My own “why” or awakening happened gradually at first, like a faint glimmer of sunlight that stirs one from a deep sleep. As an undergraduate music education major, I blindly engaged in the “habitual activities” that Greene described. My days were filled with music theory, aural skills, music history, keyboard, studio lessons, and ensembles. I spent up to five hours a day in a four foot by five-foot practice room, playing endless scales, etudes, and solo flute repertoire. I took my education and liberal learning courses. And I excelled. I excelled at ordinary, daily life. And then, the “why” arose.

It happened in a class entitled School in American Culture that I took when I was a junior undergraduate student. As a socio-economically and racially privileged student, it was the first time I had ever been exposed to and subsequently grappled with concepts of privilege and inequity as they related to race and class.  We read Freire’s (1968) Pedagogy of the Oppressed and Kozol’s (1991) Savage Inequalities and for the first time, I realized that deep, systemic inequities are powerful forces in society and in education. Why then, did this content seem completely disconnected from my music studies? Not once had the words equity, race, or class—let alone gender or sexuality—been uttered in a single one of my music courses. My undergraduate music education studies seemed to intentionally look away from, gaze past, and deny the existence of these dynamics in our field.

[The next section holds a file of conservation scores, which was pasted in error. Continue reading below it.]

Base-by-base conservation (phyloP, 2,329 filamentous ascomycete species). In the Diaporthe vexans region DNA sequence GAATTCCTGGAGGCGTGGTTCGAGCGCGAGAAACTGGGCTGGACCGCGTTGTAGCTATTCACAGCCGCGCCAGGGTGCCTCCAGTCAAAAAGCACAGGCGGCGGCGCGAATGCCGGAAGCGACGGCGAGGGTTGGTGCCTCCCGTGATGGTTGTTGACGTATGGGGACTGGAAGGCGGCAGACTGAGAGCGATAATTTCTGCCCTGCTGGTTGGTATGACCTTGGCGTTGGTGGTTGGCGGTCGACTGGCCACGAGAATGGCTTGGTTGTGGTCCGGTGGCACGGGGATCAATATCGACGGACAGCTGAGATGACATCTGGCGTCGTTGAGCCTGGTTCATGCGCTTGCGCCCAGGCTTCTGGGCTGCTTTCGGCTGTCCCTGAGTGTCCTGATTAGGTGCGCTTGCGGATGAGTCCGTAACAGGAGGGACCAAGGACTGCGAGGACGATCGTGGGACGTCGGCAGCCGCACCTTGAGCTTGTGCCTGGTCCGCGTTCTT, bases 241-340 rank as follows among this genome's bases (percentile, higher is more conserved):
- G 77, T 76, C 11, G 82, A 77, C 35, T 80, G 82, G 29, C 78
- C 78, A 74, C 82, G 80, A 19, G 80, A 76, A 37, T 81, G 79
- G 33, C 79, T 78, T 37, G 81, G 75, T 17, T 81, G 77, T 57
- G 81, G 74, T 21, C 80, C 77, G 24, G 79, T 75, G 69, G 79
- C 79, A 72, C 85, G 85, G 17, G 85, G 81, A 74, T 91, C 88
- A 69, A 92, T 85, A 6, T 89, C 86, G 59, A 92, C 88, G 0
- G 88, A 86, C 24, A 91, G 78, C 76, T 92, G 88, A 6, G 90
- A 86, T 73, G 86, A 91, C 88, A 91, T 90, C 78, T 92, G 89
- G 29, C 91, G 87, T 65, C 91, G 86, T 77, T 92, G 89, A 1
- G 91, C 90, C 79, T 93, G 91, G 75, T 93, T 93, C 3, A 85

As brief as that first awakening experience was for me, it was significant. It prompted me to keep stretching, to keep opening the door, to let more light in, to become more awake to the often hidden and silenced realities of lived experiences. As a graduate student I studied world musics, multicultural music education practices, and played in a Balinese Gamelan. I elected to take courses in gender, race, class, and disability. I attended a LGBT film festival and viewed Jake in Transition, a photo exhibition by artist Clarissa Sligh about a transgender woman’s journey of physical gender transformation. With each of these experiences, particularly those that arose from engagement with the arts, I awoke a bit more and became conscious of the way that power, privilege, and oppression intertwined to shape a range of human experiences that I had never considered or acknowledged before.


Name, Question, Explore

I earned my Master’s Degree in music education and began interviewing for high school band director positions. It was during these interviews that I started to detect something strange. On one occasion, the principal and vice principal who were interviewing me had a ten-minute discussion about coffee flavors as I sat in front of them. They eventually asked me a few basic questions, and my interview was over. On another occasion, a principal stated that he “really learned something” from my responses. I never heard back from him. Why wasn’t I being seriously considered?